Sullivan: Just try finding a coherent theme in Bush Republicanism. It is, in fact, one of the most ramshackle distillations of political expediency ever tarted up as an "ism".

Well, not if you call Bush a reactionary. It's all rather coherent once you see it that way.
posted by raaka at 10:53 PM on July 25, 2004


In one sense Sullivan is correct - Kerry's Democrats are much like the British Conservative Party. The sad thing is that there is no leftwing option to American voters - unless you want to help the Republicans by voting for Nader.
posted by salmacis at 12:17 AM on July 26, 2004


as salmacis pointed out, the fact is that at this point the Democrats (since the DLC days at least) are the Conservative Party in America, as the GOP has become a Reactionary, budget-busting fundamentalist religious party. Liberals can either vote (defensively) for the Conservatives in order not to have Roe vs Wade disappear, not to see the environment looted even more than it is now, etc.
or, they can vote Nader, fell good about themselves because they voted for a liberal for a change, then sit down in front of the Tv and watch Bush celebrate his election (or re-instatement, whatever)
US liberals are, in a word, fucked. they have no real political party at this point, unless they live in Vermont or something. Nader is at this point a fig leaf.

this shift to the right of the entire US political spectrum is obvious to most US liberals and to all non-Americans. unless one of course watches GOPNews and thinks Sean Hannity is, ahem, fair and balanced, of course

_______

"Andrew Sullivan is the very definition of a quisling apologist flipflopper. He deserves to be widely ridiculed as such."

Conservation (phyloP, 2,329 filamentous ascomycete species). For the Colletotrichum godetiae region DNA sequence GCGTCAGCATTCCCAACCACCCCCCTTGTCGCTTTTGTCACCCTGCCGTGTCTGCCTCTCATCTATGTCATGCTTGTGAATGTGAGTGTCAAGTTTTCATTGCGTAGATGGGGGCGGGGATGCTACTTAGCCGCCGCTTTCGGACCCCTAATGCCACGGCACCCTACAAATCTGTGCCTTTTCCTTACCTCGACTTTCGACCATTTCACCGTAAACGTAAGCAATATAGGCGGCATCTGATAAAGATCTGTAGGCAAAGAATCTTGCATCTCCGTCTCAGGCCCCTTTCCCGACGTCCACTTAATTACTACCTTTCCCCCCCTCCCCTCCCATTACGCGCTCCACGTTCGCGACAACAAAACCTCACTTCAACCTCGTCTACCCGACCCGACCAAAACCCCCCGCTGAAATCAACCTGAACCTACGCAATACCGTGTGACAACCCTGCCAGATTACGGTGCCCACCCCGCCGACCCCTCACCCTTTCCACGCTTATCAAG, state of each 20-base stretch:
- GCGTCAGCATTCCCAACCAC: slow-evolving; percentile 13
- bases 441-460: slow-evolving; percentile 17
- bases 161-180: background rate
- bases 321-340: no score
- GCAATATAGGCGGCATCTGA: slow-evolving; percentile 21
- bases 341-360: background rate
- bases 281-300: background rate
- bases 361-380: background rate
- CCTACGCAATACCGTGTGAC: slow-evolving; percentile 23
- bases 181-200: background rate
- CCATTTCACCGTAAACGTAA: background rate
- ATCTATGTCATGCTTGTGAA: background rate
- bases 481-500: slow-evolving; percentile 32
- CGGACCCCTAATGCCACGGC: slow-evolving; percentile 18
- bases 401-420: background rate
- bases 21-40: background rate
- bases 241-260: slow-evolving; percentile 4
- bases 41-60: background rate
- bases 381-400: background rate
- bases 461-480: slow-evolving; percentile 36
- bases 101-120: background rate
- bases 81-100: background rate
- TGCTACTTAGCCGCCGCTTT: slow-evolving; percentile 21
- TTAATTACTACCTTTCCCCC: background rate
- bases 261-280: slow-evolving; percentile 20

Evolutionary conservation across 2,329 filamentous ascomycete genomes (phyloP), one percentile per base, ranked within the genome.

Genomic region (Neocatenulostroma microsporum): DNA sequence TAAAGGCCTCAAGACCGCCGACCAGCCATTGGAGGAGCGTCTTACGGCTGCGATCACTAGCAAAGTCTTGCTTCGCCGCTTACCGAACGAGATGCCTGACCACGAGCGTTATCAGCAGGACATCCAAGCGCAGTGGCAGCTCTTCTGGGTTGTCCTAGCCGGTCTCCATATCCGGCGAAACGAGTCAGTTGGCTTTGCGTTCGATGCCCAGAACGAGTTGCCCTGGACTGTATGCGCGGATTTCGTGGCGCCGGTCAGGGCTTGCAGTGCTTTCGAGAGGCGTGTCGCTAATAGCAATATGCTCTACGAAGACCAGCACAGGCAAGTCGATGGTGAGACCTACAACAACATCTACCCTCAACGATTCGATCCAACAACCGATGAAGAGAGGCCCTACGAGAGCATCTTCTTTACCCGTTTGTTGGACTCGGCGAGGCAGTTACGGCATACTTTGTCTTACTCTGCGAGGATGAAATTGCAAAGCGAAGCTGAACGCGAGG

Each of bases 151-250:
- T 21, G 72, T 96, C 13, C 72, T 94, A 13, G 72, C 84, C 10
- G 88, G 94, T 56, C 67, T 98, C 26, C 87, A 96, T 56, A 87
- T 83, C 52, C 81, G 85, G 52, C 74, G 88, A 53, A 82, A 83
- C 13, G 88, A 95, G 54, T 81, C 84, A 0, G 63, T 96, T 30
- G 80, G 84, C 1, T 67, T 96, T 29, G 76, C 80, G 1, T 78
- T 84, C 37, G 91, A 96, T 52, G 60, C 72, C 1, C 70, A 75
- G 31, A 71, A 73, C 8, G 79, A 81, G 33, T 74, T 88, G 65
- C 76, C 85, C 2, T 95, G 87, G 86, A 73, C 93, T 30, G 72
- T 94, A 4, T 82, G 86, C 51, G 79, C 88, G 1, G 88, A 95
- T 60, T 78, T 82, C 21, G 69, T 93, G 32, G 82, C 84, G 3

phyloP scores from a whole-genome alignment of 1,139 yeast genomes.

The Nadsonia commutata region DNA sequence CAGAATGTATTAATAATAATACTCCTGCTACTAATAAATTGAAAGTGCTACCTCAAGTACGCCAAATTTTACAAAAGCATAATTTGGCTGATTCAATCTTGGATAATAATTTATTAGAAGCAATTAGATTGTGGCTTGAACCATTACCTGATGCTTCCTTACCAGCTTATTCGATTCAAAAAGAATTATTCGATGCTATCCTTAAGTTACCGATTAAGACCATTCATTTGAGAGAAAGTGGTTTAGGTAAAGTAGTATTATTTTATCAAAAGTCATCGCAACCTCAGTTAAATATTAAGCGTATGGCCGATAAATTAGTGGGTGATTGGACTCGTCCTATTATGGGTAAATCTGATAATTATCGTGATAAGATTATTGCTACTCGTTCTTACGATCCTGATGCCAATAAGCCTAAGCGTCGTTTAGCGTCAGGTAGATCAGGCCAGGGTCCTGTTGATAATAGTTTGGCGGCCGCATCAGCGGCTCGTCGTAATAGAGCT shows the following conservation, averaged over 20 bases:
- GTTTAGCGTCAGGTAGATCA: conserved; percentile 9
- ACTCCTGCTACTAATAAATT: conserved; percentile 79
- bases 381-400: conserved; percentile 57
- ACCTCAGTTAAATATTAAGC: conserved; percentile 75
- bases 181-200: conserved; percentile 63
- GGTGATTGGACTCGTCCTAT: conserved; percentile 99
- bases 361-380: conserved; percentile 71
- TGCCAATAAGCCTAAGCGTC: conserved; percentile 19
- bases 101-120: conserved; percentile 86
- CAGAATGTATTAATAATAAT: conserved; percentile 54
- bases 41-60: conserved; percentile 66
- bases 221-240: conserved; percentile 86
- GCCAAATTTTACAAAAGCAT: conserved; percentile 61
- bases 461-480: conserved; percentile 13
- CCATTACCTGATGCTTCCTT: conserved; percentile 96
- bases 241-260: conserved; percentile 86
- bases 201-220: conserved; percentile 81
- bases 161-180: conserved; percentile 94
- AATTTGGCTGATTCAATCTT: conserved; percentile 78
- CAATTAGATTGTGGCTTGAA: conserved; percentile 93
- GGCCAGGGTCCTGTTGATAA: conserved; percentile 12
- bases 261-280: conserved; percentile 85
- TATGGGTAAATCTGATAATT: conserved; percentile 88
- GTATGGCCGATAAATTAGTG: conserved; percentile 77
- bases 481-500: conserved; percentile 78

$$$$$
Poor Sully has been irrelevant since, 1995 or something. he jumped the shark a long time ago. the fact that he used to have a slightly successful warblog does not make him any better -- he is a smarter (no huge feat, at that) DenBeste with a Oxford degree who doesn't still live in his mom's basement. Sully's tired McCarthyite rants against the traitors he saw even under his bed blew up the rest of his credibility from the TNR days. I also like the way he was shocked when his Republican heroes tried to ram the GodHatesFags amendment down America's throat -- UK Clueless, indeed
posted by matteo at 12:37 AM on July 26, 2004


But what will happen to Sullivan? People like him seem to have legions of adoring fans, hanging on every word he says without criticism.

(a) Sullivan is immediately branded a terrorist-sympathising Communist traitor. Blogrolls are clensed of his presence and his name is struck from history.
-or-
(b) A mass conversion of warbloggers to the ranks of Kerry supporters. Won't that be interesting to watch!
posted by Jimbob at 12:57 AM on July 26, 2004


OWillis: We've done as much as plausible in Afghanistan: unlike Iraq, there's no social or other infrastructure for to create a sane, modern country, so the best we can really do is de-fang the place (probably on an ongoing basis). And the place is no longer an external threat; whether everything's just shifted to Pakistan is another question.

But in any case, all that matters is extrapolating what another President would have done. And, I think, a Kerry, Clinton or Gore would have done far less.

Interesting how so many people hold their own beliefs' champions to a lower standard than the oppositions'.

Is President Bush the Perfect Candidate or President? No, by only a fool (or a typical Metafilter poster) would expect him to be. Would I vote for Kerry if he was more honest and forthcoming with his real views on Iraq and foreign policy? Quite possibly.

But he's not, and so, at this point, there's a 90% chance I'm not voting for Kerry. Kerry was, and I have to presume, remains, deep down, more hawkish on Iraq than President Bush ever was. But to pander to the democratic party's core, he's gone revisionist, and that's unacceptable.

OWillis: Nice to seek you posting on Metafilter again!